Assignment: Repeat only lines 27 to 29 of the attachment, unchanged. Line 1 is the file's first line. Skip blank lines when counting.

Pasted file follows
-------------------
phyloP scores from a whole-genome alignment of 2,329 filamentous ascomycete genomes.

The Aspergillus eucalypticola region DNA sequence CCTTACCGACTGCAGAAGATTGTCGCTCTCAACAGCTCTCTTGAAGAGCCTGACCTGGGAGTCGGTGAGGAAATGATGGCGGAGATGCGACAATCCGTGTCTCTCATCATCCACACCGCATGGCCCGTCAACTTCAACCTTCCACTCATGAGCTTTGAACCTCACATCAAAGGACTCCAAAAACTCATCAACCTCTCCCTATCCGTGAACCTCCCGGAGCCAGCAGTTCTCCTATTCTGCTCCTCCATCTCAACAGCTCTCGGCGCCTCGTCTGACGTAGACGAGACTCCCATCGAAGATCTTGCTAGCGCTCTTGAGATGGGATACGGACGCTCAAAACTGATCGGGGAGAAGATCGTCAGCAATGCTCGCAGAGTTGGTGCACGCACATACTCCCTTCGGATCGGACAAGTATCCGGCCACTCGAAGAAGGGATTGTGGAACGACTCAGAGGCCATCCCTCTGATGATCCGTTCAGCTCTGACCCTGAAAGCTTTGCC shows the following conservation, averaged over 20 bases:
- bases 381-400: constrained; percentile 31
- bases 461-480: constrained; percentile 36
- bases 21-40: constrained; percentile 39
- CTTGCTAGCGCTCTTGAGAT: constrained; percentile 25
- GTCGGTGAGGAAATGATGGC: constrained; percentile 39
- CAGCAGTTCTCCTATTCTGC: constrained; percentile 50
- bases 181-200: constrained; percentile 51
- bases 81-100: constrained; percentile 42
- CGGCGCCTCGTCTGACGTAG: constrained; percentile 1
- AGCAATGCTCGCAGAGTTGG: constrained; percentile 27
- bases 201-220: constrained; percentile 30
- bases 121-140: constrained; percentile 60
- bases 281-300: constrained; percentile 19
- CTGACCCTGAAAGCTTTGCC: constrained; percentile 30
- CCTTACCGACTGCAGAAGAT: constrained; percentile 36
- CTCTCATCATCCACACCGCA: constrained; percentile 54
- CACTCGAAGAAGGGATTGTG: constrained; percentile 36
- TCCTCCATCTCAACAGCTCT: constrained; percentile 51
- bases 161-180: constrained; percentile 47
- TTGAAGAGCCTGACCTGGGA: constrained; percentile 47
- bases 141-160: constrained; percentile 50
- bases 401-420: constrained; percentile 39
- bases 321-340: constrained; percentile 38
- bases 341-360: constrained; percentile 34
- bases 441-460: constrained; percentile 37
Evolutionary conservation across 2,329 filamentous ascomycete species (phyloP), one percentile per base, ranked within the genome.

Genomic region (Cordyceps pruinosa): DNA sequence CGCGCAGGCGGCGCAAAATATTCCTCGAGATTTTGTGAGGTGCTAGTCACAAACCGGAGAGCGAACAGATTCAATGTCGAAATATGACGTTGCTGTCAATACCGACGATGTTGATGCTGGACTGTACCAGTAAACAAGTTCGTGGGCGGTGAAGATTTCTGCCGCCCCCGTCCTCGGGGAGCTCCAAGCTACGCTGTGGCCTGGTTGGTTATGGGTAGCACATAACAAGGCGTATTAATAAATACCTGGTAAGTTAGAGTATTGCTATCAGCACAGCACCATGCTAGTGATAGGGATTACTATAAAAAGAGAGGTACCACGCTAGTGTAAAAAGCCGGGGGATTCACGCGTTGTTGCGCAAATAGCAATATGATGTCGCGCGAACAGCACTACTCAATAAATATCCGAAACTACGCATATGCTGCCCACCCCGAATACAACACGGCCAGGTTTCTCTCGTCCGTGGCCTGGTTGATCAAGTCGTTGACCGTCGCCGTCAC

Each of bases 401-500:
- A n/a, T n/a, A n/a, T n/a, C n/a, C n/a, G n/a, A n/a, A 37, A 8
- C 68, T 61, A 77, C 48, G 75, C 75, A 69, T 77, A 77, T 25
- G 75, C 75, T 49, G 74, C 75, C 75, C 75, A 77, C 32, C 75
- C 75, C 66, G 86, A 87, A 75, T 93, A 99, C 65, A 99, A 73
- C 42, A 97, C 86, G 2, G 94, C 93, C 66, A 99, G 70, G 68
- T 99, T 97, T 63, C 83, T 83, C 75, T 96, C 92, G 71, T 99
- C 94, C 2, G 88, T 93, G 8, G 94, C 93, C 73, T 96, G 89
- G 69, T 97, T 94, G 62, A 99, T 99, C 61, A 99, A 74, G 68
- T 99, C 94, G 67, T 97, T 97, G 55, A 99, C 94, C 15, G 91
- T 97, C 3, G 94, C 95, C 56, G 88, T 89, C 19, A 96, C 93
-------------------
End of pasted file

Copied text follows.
- bases 441-460: constrained; percentile 37
Evolutionary conservation across 2,329 filamentous ascomycete species (phyloP), one percentile per base, ranked within the genome.

Genomic region (Cordyceps pruinosa): DNA sequence CGCGCAGGCGGCGCAAAATATTCCTCGAGATTTTGTGAGGTGCTAGTCACAAACCGGAGAGCGAACAGATTCAATGTCGAAATATGACGTTGCTGTCAATACCGACGATGTTGATGCTGGACTGTACCAGTAAACAAGTTCGTGGGCGGTGAAGATTTCTGCCGCCCCCGTCCTCGGGGAGCTCCAAGCTACGCTGTGGCCTGGTTGGTTATGGGTAGCACATAACAAGGCGTATTAATAAATACCTGGTAAGTTAGAGTATTGCTATCAGCACAGCACCATGCTAGTGATAGGGATTACTATAAAAAGAGAGGTACCACGCTAGTGTAAAAAGCCGGGGGATTCACGCGTTGTTGCGCAAATAGCAATATGATGTCGCGCGAACAGCACTACTCAATAAATATCCGAAACTACGCATATGCTGCCCACCCCGAATACAACACGGCCAGGTTTCTCTCGTCCGTGGCCTGGTTGATCAAGTCGTTGACCGTCGCCGTCAC